Here is her letter:
“It was always a mystery to me why the Fascists in Spain were not held accountable for their acts and why, even today, there is so much active political pressure to suppress what occurred. I suppose that the huge numbers of Disappeared Children explains much of that - too horrifying to acknowledge, and so long after the civil war ended!
Facing it would be in conflict with today's agenda of globalized uncontrolled commerce and endless ‘war on terror.’ Presumably, in U.S. high schools and colleges, where A Farewell to Arms is part of a standard syllabus of modern American authors, that book should now be renamed: An Enemy Combatant in Spain. Similarly, Bogart's line in the movie African Queen, about his participation in fighting faacism in other countries, should be struck by Homeland Security, since clearly he was an Enemy Combatant. Imagine the look in the eyes of a member of the Lincoln Brigade, upon being told that they were nothing but extremist enemy combatants and under today’s laws would have been subject to indefinite detention and torture by ‘patriots’ in Spain AND the USA.
There need to be remakes of films about the Lincoln Brigade and new films made (with some footage of interviews with actual participants), so that today's Americans develop an understanding of the principles that Americans were willing to fight for, even abroad. So that today's Americans can begin to come to grips with the horror of the complete trivialization and commoditization of the lives we are living today (Buy more stuff, feel better for a little while; indulge in TV and electronic fantasy 24 /7; we've been attacked! GO SHOPPING! the President exhorts...). There need to be films made about the Zeitgeist just prior to WWI and through the 20s and 30s in the USA:
the People's March to Washington, the Army soldiers camps in Washington, the labor strikes and the retaliations, the Pinkertons, the huge tide of progressive populists and socialists, the rage against Wall Street, the armies of folks empowered and employed by the great Works programs, the extraordinary lives of people like Clarence Darrow and Jack London and Mother Jones who agitated for the common good, etc. People just don't have a clue as to how differently people lived and organized and thought about the USA during that time [Amen!].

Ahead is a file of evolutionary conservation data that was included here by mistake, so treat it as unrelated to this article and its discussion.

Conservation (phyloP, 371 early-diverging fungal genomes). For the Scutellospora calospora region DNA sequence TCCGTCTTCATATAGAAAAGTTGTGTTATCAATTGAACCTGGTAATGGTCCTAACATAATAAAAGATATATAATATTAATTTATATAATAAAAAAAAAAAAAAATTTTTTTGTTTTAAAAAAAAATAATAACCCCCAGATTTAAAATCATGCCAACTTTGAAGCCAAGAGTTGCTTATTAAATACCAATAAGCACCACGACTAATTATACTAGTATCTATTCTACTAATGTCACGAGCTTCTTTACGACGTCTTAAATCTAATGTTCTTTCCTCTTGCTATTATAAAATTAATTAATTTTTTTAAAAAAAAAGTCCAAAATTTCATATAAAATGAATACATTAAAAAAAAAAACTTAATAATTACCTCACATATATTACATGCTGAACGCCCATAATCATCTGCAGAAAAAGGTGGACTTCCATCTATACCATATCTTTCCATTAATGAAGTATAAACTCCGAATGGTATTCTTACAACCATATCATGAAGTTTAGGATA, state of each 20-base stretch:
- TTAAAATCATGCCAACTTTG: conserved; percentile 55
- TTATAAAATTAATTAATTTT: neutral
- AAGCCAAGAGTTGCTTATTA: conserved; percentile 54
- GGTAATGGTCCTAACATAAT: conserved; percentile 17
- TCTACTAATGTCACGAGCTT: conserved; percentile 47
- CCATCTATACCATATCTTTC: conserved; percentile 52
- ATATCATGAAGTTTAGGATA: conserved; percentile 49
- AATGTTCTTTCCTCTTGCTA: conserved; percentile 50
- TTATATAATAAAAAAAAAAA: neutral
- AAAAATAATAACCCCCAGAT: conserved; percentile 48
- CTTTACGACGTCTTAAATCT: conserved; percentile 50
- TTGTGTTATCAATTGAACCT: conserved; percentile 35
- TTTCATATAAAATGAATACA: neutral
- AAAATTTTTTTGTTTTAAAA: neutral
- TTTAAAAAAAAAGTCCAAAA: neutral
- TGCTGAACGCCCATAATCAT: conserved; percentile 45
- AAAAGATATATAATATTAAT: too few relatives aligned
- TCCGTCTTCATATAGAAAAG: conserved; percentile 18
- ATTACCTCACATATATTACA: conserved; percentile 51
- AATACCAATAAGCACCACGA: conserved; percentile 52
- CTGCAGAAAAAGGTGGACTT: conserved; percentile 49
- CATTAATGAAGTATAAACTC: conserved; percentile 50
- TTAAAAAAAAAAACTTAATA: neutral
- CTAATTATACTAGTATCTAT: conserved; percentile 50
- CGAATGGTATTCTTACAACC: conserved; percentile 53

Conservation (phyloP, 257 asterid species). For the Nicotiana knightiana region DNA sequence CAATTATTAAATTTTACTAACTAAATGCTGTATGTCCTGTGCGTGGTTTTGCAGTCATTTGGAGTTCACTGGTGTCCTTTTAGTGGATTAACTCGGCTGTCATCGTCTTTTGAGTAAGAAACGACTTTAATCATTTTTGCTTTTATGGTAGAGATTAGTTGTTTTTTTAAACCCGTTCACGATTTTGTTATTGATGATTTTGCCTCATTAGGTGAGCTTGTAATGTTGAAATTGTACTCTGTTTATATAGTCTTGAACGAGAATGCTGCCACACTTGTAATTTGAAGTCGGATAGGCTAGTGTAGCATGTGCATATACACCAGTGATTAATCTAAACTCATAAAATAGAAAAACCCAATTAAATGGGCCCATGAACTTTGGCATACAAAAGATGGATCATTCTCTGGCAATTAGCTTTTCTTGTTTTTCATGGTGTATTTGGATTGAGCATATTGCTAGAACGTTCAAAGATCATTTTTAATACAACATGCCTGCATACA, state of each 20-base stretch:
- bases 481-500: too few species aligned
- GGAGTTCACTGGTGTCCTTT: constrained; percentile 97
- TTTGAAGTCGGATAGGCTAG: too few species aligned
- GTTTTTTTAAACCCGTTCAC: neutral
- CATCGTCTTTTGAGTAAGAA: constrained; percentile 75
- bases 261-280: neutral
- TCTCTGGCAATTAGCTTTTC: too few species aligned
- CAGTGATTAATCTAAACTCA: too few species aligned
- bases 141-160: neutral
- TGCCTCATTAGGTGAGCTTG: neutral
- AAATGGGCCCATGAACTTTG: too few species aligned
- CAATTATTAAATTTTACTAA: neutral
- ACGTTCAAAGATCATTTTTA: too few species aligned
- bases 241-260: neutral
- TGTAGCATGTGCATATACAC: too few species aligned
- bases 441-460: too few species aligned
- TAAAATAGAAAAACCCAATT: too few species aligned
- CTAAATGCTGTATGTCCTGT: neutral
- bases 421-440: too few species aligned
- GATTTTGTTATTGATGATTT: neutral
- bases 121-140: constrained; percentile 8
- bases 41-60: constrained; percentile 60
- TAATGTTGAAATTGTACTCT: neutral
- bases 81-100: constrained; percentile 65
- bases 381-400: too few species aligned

It is as if the period between Plymouth Rock Landing and WWI have been deemed appropriate for presentation in history books, as well as the period during and after WWII, but the period in between has been written out. Too much popular turmoil and organized efforts to make a better world for common people, apparently.
While there are plenty of written sources about these events and people, they are made so much more accessible and vivid in film, especially to today’s non-reading generation.
Thanks for the update on what is coming to light regarding those dark years in Spain.”
Sonia’s question about why there has been no accounting, let alone truth and reconciliation in Spain, has, sadly, a simple answer. In 1975, Franco died, fascism fell, democracy emerged - but in Spain, alone in Europe, this regime was not crushed in war or overthrown from below (defeated by the liberation movements in Mozambique, Angola, and Guinee-Bissau, even the fascist Salazar in Portugal was overthrown by an ironically leftist coup of military officers - an inverse of the Spanish Civil War). There was never a moment of revolutionary accountability or even the sort the US imposed in Germany with the Nuremberg trials. Those trials got some of the chief criminals, though Carl Schmitt was held for a year and then freed. As I noted about Spanish judges earlier in this series, the corrupt judges in West Germany were just recycled Nazis (see the exposes of German SDS in the 60s, which reported a German Supreme Court judge’s sentence to death during World War II of a Polish priest for telling an anti-German joke, and the like). The French resistance in a bizarrelly sexist way shaved the heads of and shunned women who had had relationships with the 'Bosch" (the Nazi occupiers), but they would have had to have overthrown the ruling class to have dealt with the fascists. Initially, to oppose Vichy - the Nazi puppet government under World War I "hero" General Petain - only Madame Michelin, the wife of the tire magnate, and Corporal de Gaulle - from the elite - joined the resistance.*